It starts with a flurry of text.
Where is the couscous!!? When are you going to cook our food in that column of yours? My Tunisian godsiblings want to know.
I love couscous, but I am intimidated to cook it. Who am I, daughter of chopped liver and brisket, to attempt my Auntie Brigitte’s couscous? I text her tentatively. Should I buy a couscous maker? A real one? Will you teach me? She reassures me, “It’s more forgiving than French food. I’ll teach you. Let’s Facetime”
I remember sitting around their table eating couscous. I remember stealing mouthfuls from their ancient gorgeous couscous maker. I remember mint tea in special glasses intricately adorned with gold. I remember pumpkin fried in honey. I remember harissa and fava beans in cumin, peeled hot and plump into our mouths.
I remember finally being grown enough for a shot of Boukha… and needing to sit down after. These are my family. Not by blood but by choice, by some indescribable commitment our fathers made in the schoolyards of New Bedford, Massachusetts. Sons of immigrants, children of the Holocaust, they grow up to be doctors and lawyers, more successful than their fathers’ wildest dreams. We grow up together. Babysit each other. Share synagogues and holidays and trips to Cape Cod and Quebec. From a boyhood bond, there are generations of something more than friendship. Their grandchildren play. How do people become family? I am only sure that I don’t know… but they are. Their food feels like part of me, like Rosh Hashannah tfina pikalah and Pesach Shabbat msoki and evenings of French tutoring. Je suis desolee, Tata Brigitte, I never came close to fluent.
It was only later that I learned we were supposed to dislike each other. To bicker over whose food was better. To compare spices and dishes with disdain. I remember at summer camp, a girl confiding in me that a boy told her he didn’t like Sephardic girls. I was stunned into silence. It had never occurred to me that we weren’t all like siblings. I remember another girl telling me she hated everything Ashkenazi, the food, the music, the whole culture. I am grateful to have been raised with the idea that Jewish was Jewish. I am grateful that when confronted with these tensions I was so shocked. I was raised to believe that within Judaism there was no “they,” only “us.” All of us our traditions were sacred and worth keeping, all of our food worth eating — and worth sharing with each other. My Tunisian Auntie praised my mother’s chopped liver. My playmates, her children begged my Mom for matzo balls and mandelbread. I fell for mint tea and couscous. All Jewish. All Delicious. All family.
I love Tunisian couscous. It brings back so many beautiful memories. I want to cook Tunisian Jewish food, just like my Auntie Brigitte. Because I grew up eating it. Because it is delicious and I miss eating it. Because as the this awful era of COVID-19 stretches on, I miss them all terribly. I remember bringing my husband to Auntie Brigitte’s house to meet her on his first trip to Boston and him eating her couscous. Unbelievable, he said. In the kitchen, alone, she said, his French is so beautiful. It’s perfect. Trust me there is no higher compliment. I want my daughter to eat it, to smell cinnamon and roses and mint and steal handfuls of perfect fluffy couscous. So I need to learn how to cook it.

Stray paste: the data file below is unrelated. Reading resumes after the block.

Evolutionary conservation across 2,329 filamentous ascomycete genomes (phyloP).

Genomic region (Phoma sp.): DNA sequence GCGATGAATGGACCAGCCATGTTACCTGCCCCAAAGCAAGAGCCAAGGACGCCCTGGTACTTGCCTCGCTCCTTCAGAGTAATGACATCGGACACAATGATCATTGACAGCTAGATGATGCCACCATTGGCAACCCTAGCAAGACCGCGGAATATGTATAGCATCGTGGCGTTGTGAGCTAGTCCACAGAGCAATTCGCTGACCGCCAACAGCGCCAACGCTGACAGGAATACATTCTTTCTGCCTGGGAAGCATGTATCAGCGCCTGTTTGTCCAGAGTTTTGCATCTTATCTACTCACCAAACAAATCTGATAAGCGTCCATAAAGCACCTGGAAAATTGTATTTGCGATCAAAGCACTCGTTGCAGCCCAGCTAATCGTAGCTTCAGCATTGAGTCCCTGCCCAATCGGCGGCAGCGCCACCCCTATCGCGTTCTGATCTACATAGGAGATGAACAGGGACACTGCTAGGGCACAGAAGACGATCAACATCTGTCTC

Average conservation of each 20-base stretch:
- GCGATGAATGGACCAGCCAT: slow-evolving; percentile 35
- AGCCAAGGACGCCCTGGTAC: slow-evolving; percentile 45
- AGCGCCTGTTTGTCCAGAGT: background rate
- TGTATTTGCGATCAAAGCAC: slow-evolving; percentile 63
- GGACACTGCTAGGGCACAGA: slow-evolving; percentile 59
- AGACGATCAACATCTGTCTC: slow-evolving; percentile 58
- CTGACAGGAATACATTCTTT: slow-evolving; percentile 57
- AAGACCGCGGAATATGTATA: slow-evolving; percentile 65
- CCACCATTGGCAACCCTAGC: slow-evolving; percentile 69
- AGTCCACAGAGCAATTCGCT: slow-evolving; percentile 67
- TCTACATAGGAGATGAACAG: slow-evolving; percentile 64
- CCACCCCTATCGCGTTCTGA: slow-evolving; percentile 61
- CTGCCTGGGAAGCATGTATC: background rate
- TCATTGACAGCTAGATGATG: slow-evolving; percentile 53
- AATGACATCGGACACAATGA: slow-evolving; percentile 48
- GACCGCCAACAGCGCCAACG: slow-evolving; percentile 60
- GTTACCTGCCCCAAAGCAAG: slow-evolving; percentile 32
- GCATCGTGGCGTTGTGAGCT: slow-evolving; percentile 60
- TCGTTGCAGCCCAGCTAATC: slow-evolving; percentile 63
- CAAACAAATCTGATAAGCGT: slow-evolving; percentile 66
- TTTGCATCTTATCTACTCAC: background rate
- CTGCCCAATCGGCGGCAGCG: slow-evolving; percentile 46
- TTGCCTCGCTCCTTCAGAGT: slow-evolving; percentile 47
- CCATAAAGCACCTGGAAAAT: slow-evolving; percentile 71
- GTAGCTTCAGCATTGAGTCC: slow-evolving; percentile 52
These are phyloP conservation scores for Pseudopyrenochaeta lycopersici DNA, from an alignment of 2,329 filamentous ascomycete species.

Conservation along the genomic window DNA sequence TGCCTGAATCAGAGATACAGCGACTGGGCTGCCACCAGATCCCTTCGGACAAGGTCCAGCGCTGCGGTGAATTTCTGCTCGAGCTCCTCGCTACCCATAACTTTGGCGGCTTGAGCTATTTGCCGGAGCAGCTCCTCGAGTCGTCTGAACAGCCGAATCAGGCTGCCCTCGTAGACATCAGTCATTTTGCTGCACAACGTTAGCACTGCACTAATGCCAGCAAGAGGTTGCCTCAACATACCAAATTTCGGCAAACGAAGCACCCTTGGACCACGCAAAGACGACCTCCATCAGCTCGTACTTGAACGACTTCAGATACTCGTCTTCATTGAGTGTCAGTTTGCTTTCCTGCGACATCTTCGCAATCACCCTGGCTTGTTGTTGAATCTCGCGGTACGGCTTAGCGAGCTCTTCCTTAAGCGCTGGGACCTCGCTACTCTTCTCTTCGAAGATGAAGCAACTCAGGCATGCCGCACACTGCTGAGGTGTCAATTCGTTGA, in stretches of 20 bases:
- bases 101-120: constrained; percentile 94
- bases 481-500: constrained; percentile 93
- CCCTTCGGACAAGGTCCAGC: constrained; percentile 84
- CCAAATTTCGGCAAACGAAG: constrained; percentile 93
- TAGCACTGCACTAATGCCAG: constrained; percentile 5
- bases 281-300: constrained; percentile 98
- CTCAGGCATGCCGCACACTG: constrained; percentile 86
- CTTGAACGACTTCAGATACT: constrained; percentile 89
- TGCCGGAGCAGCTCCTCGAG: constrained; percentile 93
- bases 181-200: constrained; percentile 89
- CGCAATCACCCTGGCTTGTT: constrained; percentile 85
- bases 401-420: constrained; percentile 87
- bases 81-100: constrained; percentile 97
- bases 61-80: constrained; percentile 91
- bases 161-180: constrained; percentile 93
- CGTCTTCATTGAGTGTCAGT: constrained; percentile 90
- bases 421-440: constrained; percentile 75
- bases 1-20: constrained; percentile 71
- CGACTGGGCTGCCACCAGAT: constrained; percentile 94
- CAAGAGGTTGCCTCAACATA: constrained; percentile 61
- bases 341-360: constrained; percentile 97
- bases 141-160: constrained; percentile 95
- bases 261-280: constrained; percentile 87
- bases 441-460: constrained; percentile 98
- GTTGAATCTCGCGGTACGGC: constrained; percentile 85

I decide If I am going to cook it, I am going to do it for real. I want to cook real Tunisian Jewish food, just like my Ta-Ta Brigitte. I don’t mean a box of Near East with a chicken broth and a little cinnamon and cloves. I can make a passable couscous for an American who doesn’t know better, I know how to add cinnamon, cloves, honey, and nutmeg to a pot of chicken until it tastes vaguely North African, but could I make real Tunisian couscous?
It begins with a series of Facetime calls on Thursday afternoons. My Auntie cooks and I take diligent notes and pepper her with questions. She is bemused by my dogged determination. I order specific couscous brands and write five pages of notes. There are hundreds of texts to try to get it right. I want it to be perfect, to be authentic. It’s precious to me and I am nervous to present it to the world. My godsister Clara suffers many midnight calls and finally says, “Pfft! Whoever says it’s not authentic, you give them my number! They are welcome to call me!”
The feeling of couscous running through my fingers floods me with warm feelings. It is such a tactile beautiful joy. When the familiar smell of coriander, roses, cinnamon, mint, and meat rises and fills my home, I am overwhelmed with joy and nostalgia. I text my Auntie crying, it smells just like your house! I miss the smell of you! it’s like you are here! Oh, I haven’t seen you for so long! The distance between my extended family and me, placed on us by adulthood, by careers, by the pandemic keeping us apart longer than ever, feels erased. My house smells like your house, and I can’t wait to feed my daughter your couscous.
I’ll raise her like I was raised. That Jewish is Jewish. That love is love. That anyone you love can become family, and we are all, as Jews one big family. What more important lesson could I pass down, especially as division and cruelty threaten to tear our country apart?